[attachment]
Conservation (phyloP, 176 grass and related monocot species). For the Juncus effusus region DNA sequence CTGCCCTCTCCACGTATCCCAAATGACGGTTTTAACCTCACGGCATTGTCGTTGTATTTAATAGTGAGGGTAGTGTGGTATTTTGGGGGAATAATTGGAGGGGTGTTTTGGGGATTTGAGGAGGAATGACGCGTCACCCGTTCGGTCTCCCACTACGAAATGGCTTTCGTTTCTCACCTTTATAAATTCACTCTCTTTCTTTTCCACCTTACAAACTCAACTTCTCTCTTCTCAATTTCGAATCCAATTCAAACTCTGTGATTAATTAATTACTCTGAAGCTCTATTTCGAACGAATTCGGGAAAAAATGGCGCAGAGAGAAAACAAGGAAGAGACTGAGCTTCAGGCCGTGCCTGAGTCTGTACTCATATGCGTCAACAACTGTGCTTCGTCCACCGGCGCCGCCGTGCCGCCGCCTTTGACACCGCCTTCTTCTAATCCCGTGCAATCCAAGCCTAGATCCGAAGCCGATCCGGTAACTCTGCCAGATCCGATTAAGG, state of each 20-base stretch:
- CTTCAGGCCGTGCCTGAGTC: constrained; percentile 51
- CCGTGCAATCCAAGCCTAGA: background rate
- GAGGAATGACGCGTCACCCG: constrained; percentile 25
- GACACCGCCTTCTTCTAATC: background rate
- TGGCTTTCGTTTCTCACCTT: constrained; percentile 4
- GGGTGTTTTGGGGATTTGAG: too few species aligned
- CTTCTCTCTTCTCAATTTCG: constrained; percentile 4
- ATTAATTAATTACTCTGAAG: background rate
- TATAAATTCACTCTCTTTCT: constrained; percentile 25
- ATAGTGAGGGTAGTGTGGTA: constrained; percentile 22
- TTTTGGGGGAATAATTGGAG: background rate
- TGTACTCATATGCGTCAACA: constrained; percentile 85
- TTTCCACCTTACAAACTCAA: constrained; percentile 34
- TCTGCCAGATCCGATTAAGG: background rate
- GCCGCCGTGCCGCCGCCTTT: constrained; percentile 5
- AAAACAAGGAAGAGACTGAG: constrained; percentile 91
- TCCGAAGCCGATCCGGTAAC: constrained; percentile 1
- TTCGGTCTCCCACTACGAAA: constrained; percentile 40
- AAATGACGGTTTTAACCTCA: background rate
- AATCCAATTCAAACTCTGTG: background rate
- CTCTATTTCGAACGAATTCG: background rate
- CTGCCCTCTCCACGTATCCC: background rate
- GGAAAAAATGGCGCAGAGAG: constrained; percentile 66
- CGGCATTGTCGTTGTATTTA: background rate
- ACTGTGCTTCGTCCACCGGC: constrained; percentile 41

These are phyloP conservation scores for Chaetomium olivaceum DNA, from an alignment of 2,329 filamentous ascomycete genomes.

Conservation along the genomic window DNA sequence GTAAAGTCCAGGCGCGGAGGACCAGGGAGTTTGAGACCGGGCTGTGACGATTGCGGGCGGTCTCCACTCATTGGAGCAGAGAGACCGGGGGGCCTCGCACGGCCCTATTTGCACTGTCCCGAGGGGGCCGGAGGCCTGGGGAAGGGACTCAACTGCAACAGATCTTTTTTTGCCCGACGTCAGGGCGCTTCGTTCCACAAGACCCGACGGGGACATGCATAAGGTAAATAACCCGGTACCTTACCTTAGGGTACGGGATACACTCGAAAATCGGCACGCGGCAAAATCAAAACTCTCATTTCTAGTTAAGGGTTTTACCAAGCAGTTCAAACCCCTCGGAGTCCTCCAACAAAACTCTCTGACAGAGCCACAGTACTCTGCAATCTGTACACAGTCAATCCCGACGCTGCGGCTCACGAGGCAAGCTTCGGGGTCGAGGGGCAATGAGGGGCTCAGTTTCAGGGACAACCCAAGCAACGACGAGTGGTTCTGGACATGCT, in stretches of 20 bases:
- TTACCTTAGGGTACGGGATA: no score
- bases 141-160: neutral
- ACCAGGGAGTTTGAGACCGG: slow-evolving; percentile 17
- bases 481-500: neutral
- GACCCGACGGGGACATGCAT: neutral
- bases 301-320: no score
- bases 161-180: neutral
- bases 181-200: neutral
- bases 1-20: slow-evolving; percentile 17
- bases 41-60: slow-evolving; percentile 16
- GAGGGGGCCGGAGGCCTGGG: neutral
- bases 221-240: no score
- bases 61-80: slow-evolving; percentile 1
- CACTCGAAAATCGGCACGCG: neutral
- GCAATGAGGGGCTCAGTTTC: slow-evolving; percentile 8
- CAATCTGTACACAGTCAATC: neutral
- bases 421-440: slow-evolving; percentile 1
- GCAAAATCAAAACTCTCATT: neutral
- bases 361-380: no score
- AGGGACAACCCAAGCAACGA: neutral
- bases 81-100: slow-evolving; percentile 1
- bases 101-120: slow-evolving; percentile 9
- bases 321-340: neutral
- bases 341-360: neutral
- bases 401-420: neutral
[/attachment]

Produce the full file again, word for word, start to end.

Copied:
Conservation (phyloP, 176 grass and related monocot species). For the Juncus effusus region DNA sequence CTGCCCTCTCCACGTATCCCAAATGACGGTTTTAACCTCACGGCATTGTCGTTGTATTTAATAGTGAGGGTAGTGTGGTATTTTGGGGGAATAATTGGAGGGGTGTTTTGGGGATTTGAGGAGGAATGACGCGTCACCCGTTCGGTCTCCCACTACGAAATGGCTTTCGTTTCTCACCTTTATAAATTCACTCTCTTTCTTTTCCACCTTACAAACTCAACTTCTCTCTTCTCAATTTCGAATCCAATTCAAACTCTGTGATTAATTAATTACTCTGAAGCTCTATTTCGAACGAATTCGGGAAAAAATGGCGCAGAGAGAAAACAAGGAAGAGACTGAGCTTCAGGCCGTGCCTGAGTCTGTACTCATATGCGTCAACAACTGTGCTTCGTCCACCGGCGCCGCCGTGCCGCCGCCTTTGACACCGCCTTCTTCTAATCCCGTGCAATCCAAGCCTAGATCCGAAGCCGATCCGGTAACTCTGCCAGATCCGATTAAGG, state of each 20-base stretch:
- CTTCAGGCCGTGCCTGAGTC: constrained; percentile 51
- CCGTGCAATCCAAGCCTAGA: background rate
- GAGGAATGACGCGTCACCCG: constrained; percentile 25
- GACACCGCCTTCTTCTAATC: background rate
- TGGCTTTCGTTTCTCACCTT: constrained; percentile 4
- GGGTGTTTTGGGGATTTGAG: too few species aligned
- CTTCTCTCTTCTCAATTTCG: constrained; percentile 4
- ATTAATTAATTACTCTGAAG: background rate
- TATAAATTCACTCTCTTTCT: constrained; percentile 25
- ATAGTGAGGGTAGTGTGGTA: constrained; percentile 22
- TTTTGGGGGAATAATTGGAG: background rate
- TGTACTCATATGCGTCAACA: constrained; percentile 85
- TTTCCACCTTACAAACTCAA: constrained; percentile 34
- TCTGCCAGATCCGATTAAGG: background rate
- GCCGCCGTGCCGCCGCCTTT: constrained; percentile 5
- AAAACAAGGAAGAGACTGAG: constrained; percentile 91
- TCCGAAGCCGATCCGGTAAC: constrained; percentile 1
- TTCGGTCTCCCACTACGAAA: constrained; percentile 40
- AAATGACGGTTTTAACCTCA: background rate
- AATCCAATTCAAACTCTGTG: background rate
- CTCTATTTCGAACGAATTCG: background rate
- CTGCCCTCTCCACGTATCCC: background rate
- GGAAAAAATGGCGCAGAGAG: constrained; percentile 66
- CGGCATTGTCGTTGTATTTA: background rate
- ACTGTGCTTCGTCCACCGGC: constrained; percentile 41

These are phyloP conservation scores for Chaetomium olivaceum DNA, from an alignment of 2,329 filamentous ascomycete genomes.

Conservation along the genomic window DNA sequence GTAAAGTCCAGGCGCGGAGGACCAGGGAGTTTGAGACCGGGCTGTGACGATTGCGGGCGGTCTCCACTCATTGGAGCAGAGAGACCGGGGGGCCTCGCACGGCCCTATTTGCACTGTCCCGAGGGGGCCGGAGGCCTGGGGAAGGGACTCAACTGCAACAGATCTTTTTTTGCCCGACGTCAGGGCGCTTCGTTCCACAAGACCCGACGGGGACATGCATAAGGTAAATAACCCGGTACCTTACCTTAGGGTACGGGATACACTCGAAAATCGGCACGCGGCAAAATCAAAACTCTCATTTCTAGTTAAGGGTTTTACCAAGCAGTTCAAACCCCTCGGAGTCCTCCAACAAAACTCTCTGACAGAGCCACAGTACTCTGCAATCTGTACACAGTCAATCCCGACGCTGCGGCTCACGAGGCAAGCTTCGGGGTCGAGGGGCAATGAGGGGCTCAGTTTCAGGGACAACCCAAGCAACGACGAGTGGTTCTGGACATGCT, in stretches of 20 bases:
- TTACCTTAGGGTACGGGATA: no score
- bases 141-160: neutral
- ACCAGGGAGTTTGAGACCGG: slow-evolving; percentile 17
- bases 481-500: neutral
- GACCCGACGGGGACATGCAT: neutral
- bases 301-320: no score
- bases 161-180: neutral
- bases 181-200: neutral
- bases 1-20: slow-evolving; percentile 17
- bases 41-60: slow-evolving; percentile 16
- GAGGGGGCCGGAGGCCTGGG: neutral
- bases 221-240: no score
- bases 61-80: slow-evolving; percentile 1
- CACTCGAAAATCGGCACGCG: neutral
- GCAATGAGGGGCTCAGTTTC: slow-evolving; percentile 8
- CAATCTGTACACAGTCAATC: neutral
- bases 421-440: slow-evolving; percentile 1
- GCAAAATCAAAACTCTCATT: neutral
- bases 361-380: no score
- AGGGACAACCCAAGCAACGA: neutral
- bases 81-100: slow-evolving; percentile 1
- bases 101-120: slow-evolving; percentile 9
- bases 321-340: neutral
- bases 341-360: neutral
- bases 401-420: neutral